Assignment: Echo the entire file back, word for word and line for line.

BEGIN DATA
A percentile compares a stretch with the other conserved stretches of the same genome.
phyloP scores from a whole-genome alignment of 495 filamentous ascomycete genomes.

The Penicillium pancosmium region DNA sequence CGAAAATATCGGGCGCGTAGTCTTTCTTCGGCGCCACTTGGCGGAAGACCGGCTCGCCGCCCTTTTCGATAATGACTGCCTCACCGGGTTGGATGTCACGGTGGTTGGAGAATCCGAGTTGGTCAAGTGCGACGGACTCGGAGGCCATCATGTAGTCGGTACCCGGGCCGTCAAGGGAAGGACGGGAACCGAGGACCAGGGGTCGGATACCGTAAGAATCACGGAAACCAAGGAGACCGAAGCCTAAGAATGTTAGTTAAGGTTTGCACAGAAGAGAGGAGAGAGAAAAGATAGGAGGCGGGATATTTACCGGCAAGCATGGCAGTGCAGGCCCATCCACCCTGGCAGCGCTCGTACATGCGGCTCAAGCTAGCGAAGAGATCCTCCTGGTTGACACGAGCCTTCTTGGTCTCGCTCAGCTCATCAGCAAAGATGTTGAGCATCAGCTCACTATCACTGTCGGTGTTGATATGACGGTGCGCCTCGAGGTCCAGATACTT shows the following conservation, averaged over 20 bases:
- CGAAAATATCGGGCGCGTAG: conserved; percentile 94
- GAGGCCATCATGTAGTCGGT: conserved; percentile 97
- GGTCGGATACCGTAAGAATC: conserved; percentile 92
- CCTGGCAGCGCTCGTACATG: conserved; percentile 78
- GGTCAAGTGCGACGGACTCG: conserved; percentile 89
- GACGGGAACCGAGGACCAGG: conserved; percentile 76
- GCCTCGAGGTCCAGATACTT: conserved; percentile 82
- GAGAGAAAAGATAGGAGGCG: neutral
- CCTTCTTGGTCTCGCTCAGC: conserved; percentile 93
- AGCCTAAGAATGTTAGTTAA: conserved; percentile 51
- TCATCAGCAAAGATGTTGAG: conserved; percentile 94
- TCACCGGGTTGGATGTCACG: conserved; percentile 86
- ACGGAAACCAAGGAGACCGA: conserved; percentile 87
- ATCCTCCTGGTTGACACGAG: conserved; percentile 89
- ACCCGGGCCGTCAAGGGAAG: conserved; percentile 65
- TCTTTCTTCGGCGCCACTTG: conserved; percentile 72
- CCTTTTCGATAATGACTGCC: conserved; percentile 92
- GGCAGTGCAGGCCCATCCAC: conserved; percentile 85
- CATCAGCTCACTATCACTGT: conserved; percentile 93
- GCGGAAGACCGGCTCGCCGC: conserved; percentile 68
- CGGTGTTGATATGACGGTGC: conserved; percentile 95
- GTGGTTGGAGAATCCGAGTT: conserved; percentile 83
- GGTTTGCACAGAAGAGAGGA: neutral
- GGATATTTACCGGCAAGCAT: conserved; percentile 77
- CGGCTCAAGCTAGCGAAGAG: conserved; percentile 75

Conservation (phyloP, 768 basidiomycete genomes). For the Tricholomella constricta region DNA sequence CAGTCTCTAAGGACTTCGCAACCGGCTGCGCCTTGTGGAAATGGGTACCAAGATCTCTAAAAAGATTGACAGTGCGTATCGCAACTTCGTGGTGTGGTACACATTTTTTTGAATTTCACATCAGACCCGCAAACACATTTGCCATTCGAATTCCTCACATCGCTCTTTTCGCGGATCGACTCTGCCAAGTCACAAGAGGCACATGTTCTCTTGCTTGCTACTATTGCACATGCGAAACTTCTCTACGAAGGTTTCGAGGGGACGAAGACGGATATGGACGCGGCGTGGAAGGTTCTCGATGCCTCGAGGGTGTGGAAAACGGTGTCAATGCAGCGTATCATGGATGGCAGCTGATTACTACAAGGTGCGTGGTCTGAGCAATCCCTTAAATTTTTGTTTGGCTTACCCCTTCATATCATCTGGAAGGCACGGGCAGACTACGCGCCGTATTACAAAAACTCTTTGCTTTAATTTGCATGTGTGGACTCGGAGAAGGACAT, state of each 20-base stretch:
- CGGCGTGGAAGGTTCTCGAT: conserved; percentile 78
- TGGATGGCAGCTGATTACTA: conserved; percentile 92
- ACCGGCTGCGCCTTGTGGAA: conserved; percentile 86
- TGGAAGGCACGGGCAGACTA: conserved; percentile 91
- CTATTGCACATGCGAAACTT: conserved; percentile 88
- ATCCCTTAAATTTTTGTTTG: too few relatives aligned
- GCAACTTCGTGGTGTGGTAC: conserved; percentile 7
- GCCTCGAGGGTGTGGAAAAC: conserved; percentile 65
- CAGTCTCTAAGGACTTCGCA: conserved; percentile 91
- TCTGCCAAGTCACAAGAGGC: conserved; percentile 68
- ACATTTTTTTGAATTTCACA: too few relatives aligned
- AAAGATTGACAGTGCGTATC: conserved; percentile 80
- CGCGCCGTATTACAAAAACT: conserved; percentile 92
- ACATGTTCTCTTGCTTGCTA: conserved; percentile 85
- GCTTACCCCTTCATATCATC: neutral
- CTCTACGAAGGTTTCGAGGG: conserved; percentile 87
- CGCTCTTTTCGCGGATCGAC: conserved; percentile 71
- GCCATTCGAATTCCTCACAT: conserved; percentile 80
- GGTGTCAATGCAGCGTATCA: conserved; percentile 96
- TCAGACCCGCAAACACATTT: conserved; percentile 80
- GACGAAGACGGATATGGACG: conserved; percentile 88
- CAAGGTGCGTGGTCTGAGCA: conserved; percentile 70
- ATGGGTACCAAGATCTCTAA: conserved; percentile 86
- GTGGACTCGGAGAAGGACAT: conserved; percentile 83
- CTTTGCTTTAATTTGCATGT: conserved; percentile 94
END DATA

A percentile compares a stretch with the other conserved stretches of the same genome.
phyloP scores from a whole-genome alignment of 495 filamentous ascomycete genomes.

The Penicillium pancosmium region DNA sequence CGAAAATATCGGGCGCGTAGTCTTTCTTCGGCGCCACTTGGCGGAAGACCGGCTCGCCGCCCTTTTCGATAATGACTGCCTCACCGGGTTGGATGTCACGGTGGTTGGAGAATCCGAGTTGGTCAAGTGCGACGGACTCGGAGGCCATCATGTAGTCGGTACCCGGGCCGTCAAGGGAAGGACGGGAACCGAGGACCAGGGGTCGGATACCGTAAGAATCACGGAAACCAAGGAGACCGAAGCCTAAGAATGTTAGTTAAGGTTTGCACAGAAGAGAGGAGAGAGAAAAGATAGGAGGCGGGATATTTACCGGCAAGCATGGCAGTGCAGGCCCATCCACCCTGGCAGCGCTCGTACATGCGGCTCAAGCTAGCGAAGAGATCCTCCTGGTTGACACGAGCCTTCTTGGTCTCGCTCAGCTCATCAGCAAAGATGTTGAGCATCAGCTCACTATCACTGTCGGTGTTGATATGACGGTGCGCCTCGAGGTCCAGATACTT shows the following conservation, averaged over 20 bases:
- CGAAAATATCGGGCGCGTAG: conserved; percentile 94
- GAGGCCATCATGTAGTCGGT: conserved; percentile 97
- GGTCGGATACCGTAAGAATC: conserved; percentile 92
- CCTGGCAGCGCTCGTACATG: conserved; percentile 78
- GGTCAAGTGCGACGGACTCG: conserved; percentile 89
- GACGGGAACCGAGGACCAGG: conserved; percentile 76
- GCCTCGAGGTCCAGATACTT: conserved; percentile 82
- GAGAGAAAAGATAGGAGGCG: neutral
- CCTTCTTGGTCTCGCTCAGC: conserved; percentile 93
- AGCCTAAGAATGTTAGTTAA: conserved; percentile 51
- TCATCAGCAAAGATGTTGAG: conserved; percentile 94
- TCACCGGGTTGGATGTCACG: conserved; percentile 86
- ACGGAAACCAAGGAGACCGA: conserved; percentile 87
- ATCCTCCTGGTTGACACGAG: conserved; percentile 89
- ACCCGGGCCGTCAAGGGAAG: conserved; percentile 65
- TCTTTCTTCGGCGCCACTTG: conserved; percentile 72
- CCTTTTCGATAATGACTGCC: conserved; percentile 92
- GGCAGTGCAGGCCCATCCAC: conserved; percentile 85
- CATCAGCTCACTATCACTGT: conserved; percentile 93
- GCGGAAGACCGGCTCGCCGC: conserved; percentile 68
- CGGTGTTGATATGACGGTGC: conserved; percentile 95
- GTGGTTGGAGAATCCGAGTT: conserved; percentile 83
- GGTTTGCACAGAAGAGAGGA: neutral
- GGATATTTACCGGCAAGCAT: conserved; percentile 77
- CGGCTCAAGCTAGCGAAGAG: conserved; percentile 75

Conservation (phyloP, 768 basidiomycete genomes). For the Tricholomella constricta region DNA sequence CAGTCTCTAAGGACTTCGCAACCGGCTGCGCCTTGTGGAAATGGGTACCAAGATCTCTAAAAAGATTGACAGTGCGTATCGCAACTTCGTGGTGTGGTACACATTTTTTTGAATTTCACATCAGACCCGCAAACACATTTGCCATTCGAATTCCTCACATCGCTCTTTTCGCGGATCGACTCTGCCAAGTCACAAGAGGCACATGTTCTCTTGCTTGCTACTATTGCACATGCGAAACTTCTCTACGAAGGTTTCGAGGGGACGAAGACGGATATGGACGCGGCGTGGAAGGTTCTCGATGCCTCGAGGGTGTGGAAAACGGTGTCAATGCAGCGTATCATGGATGGCAGCTGATTACTACAAGGTGCGTGGTCTGAGCAATCCCTTAAATTTTTGTTTGGCTTACCCCTTCATATCATCTGGAAGGCACGGGCAGACTACGCGCCGTATTACAAAAACTCTTTGCTTTAATTTGCATGTGTGGACTCGGAGAAGGACAT, state of each 20-base stretch:
- CGGCGTGGAAGGTTCTCGAT: conserved; percentile 78
- TGGATGGCAGCTGATTACTA: conserved; percentile 92
- ACCGGCTGCGCCTTGTGGAA: conserved; percentile 86
- TGGAAGGCACGGGCAGACTA: conserved; percentile 91
- CTATTGCACATGCGAAACTT: conserved; percentile 88
- ATCCCTTAAATTTTTGTTTG: too few relatives aligned
- GCAACTTCGTGGTGTGGTAC: conserved; percentile 7
- GCCTCGAGGGTGTGGAAAAC: conserved; percentile 65
- CAGTCTCTAAGGACTTCGCA: conserved; percentile 91
- TCTGCCAAGTCACAAGAGGC: conserved; percentile 68
- ACATTTTTTTGAATTTCACA: too few relatives aligned
- AAAGATTGACAGTGCGTATC: conserved; percentile 80
- CGCGCCGTATTACAAAAACT: conserved; percentile 92
- ACATGTTCTCTTGCTTGCTA: conserved; percentile 85
- GCTTACCCCTTCATATCATC: neutral
- CTCTACGAAGGTTTCGAGGG: conserved; percentile 87
- CGCTCTTTTCGCGGATCGAC: conserved; percentile 71
- GCCATTCGAATTCCTCACAT: conserved; percentile 80
- GGTGTCAATGCAGCGTATCA: conserved; percentile 96
- TCAGACCCGCAAACACATTT: conserved; percentile 80
- GACGAAGACGGATATGGACG: conserved; percentile 88
- CAAGGTGCGTGGTCTGAGCA: conserved; percentile 70
- ATGGGTACCAAGATCTCTAA: conserved; percentile 86
- GTGGACTCGGAGAAGGACAT: conserved; percentile 83
- CTTTGCTTTAATTTGCATGT: conserved; percentile 94